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Writing an SDK in Zig

The first project I used Zig for was a rewrite of a custom static site generator for the Fire Chicken Webring, you can read that post here: Thoughts on Zig.

Writing a small application is a lot easier than writing a library, especially if you’re hacking it together like I was. Let’s do something harder.

And because I work at Axiom, we’re going to write an SDK for the public API. In this first part I’ll set up the library and add a single getDatasets fn to fetch all datasets the token has access to.

We’re using Zig 0.12. It might not work with a different version.

Bootstrap the SDK

First, we create a directory called axiom-zig and run zig init:

info: created build.zig
info: created build.zig.zon
info: created src/main.zig
info: created src/root.zig
info: see `zig build --help` for a menu of options

We also want to create a .gitignore to ignore the following folders:


Perfect. Next step: Create a client struct in root.zig. We’ll need an Axiom API token to authenticate requests, a std.http.Client to make requests and an std.mem.Allocator to allocate and free resources:

const std = @import("std");
const Allocator = std.mem.Allocator;
const http = std.http;
// We'll need these later:
const fmt = std.fmt;
const json = std.json;

/// SDK provides methods to interact with the Axiom API.
pub const SDK = struct {
    allocator: Allocator,
    api_token: []const u8,
    http_client: http.Client,

    /// Create a new SDK.
    fn new(allocator: Allocator, api_token: []const u8) SDK {
        return SDK{ .allocator = allocator, .api_token = api_token, .http_client = http.Client{ .allocator = allocator } };

    /// Deinitialize the SDK.
    fn deinit(self: *SDK) void {

test "SDK.init/deinit" {
    var sdk = SDK.new(std.testing.allocator, "token");
    defer sdk.deinit();
    try std.testing.expectEqual(sdk.api_token, "token");

Initially I had deinit(self: SDK) (without the pointer). Zig didn’t like this at all and led me down a rabbit hole of storing the http.Client as a pointer too—once I found my way out and remembered I need a pointer everything worked.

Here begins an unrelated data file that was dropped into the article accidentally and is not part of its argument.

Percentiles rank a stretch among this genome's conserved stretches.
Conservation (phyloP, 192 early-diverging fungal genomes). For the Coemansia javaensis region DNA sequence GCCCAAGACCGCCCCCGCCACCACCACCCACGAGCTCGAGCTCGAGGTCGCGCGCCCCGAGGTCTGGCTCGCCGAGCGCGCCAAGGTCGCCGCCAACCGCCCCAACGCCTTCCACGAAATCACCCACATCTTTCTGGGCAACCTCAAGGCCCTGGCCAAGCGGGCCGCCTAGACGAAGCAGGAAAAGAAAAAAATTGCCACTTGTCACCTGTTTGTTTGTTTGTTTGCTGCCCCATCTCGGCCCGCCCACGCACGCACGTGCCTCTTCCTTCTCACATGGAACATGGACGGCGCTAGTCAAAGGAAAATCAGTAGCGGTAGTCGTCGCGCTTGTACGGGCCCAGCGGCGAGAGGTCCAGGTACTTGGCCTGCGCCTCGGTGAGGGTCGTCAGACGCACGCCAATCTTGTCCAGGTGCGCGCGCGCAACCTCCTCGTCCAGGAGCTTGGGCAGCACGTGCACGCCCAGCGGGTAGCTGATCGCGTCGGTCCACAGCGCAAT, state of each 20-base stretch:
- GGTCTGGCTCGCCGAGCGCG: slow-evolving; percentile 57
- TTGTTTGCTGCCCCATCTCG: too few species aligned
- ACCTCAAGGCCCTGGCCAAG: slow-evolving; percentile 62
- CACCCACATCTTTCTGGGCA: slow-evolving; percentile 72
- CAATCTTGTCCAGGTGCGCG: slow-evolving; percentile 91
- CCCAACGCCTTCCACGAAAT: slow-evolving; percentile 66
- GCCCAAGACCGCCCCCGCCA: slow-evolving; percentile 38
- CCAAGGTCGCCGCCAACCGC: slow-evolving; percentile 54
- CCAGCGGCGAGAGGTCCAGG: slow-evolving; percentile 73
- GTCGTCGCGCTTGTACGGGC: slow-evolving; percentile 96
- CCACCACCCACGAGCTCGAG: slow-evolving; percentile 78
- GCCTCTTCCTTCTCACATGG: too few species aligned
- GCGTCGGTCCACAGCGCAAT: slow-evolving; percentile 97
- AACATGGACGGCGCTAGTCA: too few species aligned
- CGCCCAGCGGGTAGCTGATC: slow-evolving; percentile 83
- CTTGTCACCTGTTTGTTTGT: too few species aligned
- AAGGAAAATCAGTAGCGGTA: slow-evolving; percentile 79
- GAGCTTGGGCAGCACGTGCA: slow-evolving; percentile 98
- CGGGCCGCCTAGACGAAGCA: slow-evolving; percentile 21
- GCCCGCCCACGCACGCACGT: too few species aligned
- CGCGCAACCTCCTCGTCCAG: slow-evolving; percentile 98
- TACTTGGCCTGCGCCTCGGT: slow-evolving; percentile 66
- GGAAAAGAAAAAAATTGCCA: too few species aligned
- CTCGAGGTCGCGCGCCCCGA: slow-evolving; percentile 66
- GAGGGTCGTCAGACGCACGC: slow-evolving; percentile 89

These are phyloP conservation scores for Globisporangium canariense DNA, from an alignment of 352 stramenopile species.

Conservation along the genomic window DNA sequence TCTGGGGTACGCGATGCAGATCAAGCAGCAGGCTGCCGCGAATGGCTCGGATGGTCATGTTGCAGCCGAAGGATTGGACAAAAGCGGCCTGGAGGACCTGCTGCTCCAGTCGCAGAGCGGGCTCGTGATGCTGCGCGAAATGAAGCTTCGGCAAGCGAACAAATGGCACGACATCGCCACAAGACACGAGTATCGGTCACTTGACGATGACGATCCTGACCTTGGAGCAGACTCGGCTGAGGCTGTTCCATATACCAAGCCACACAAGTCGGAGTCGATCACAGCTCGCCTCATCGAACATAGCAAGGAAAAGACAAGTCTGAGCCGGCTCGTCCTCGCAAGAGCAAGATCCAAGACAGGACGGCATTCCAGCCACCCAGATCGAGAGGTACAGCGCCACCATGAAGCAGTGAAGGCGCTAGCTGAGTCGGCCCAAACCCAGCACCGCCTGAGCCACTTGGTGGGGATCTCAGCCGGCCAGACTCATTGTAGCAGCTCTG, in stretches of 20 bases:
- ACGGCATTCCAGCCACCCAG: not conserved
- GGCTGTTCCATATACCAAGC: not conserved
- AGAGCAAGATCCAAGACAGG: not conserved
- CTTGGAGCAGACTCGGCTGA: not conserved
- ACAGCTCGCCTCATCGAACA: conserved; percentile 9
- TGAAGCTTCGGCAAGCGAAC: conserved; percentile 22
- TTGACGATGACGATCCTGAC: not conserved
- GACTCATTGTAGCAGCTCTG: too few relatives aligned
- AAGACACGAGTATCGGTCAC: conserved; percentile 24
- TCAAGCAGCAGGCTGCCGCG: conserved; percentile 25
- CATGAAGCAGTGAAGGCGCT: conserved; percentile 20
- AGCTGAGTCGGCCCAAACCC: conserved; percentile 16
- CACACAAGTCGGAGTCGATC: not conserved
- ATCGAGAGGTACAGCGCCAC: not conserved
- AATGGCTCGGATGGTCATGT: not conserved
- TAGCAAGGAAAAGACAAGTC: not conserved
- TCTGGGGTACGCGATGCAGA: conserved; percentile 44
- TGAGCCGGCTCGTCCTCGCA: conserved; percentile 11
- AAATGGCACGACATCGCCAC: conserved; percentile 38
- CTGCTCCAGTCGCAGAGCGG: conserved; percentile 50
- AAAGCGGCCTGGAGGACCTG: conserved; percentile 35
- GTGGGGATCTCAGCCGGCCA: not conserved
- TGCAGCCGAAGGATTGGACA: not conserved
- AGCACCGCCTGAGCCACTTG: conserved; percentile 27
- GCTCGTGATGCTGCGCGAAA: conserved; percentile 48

I like that Zig encourages writing tests not only next to the source code (like Go), not only in the same file (like Rust), but next to the code it’s testing.

Add getDatasets

Our first method will be getDatasets, which returns a list of Axiom datasets (see the api documentation).

Create a model

First we need a model:

pub const Dataset = struct {
    id: []const u8,
    name: []const u8,
    description: []const u8,
    who: []const u8,
    created: []const u8,

Don’t worry about created being a datetime, we’ll deal with that later.

Add the getDatasets fn

Let’s add a function to get the datasets to our SDK struct:

/// Get all datasets the token has access to.
/// Caller owns the memory.
fn getDatasets(self: *SDK) ![]Dataset {
    // TODO: Store base URL in global const or struct
    const url = comptime std.Uri.parse("https://api.axiom.co/v2/datasets") catch unreachable;

    // TODO: Draw the rest of the owl

We’re taking a pointer to SDK called self again, this means that this is a method you call on a created SDK. The ! means it can return an error. In a later post I want to go deeper into error handling, for now it can return any error.

Because there is no dynamic part of the URL, we can parse it at compile time using comptime. I like this explicit keyword, in Rust you need to rely on macros to achieve something similar, or use lazy_static.

Make the HTTP request

Let’s open a connection to the server:

var server_header_buffer: [4096]u8 = undefined; // Is 4kb enough?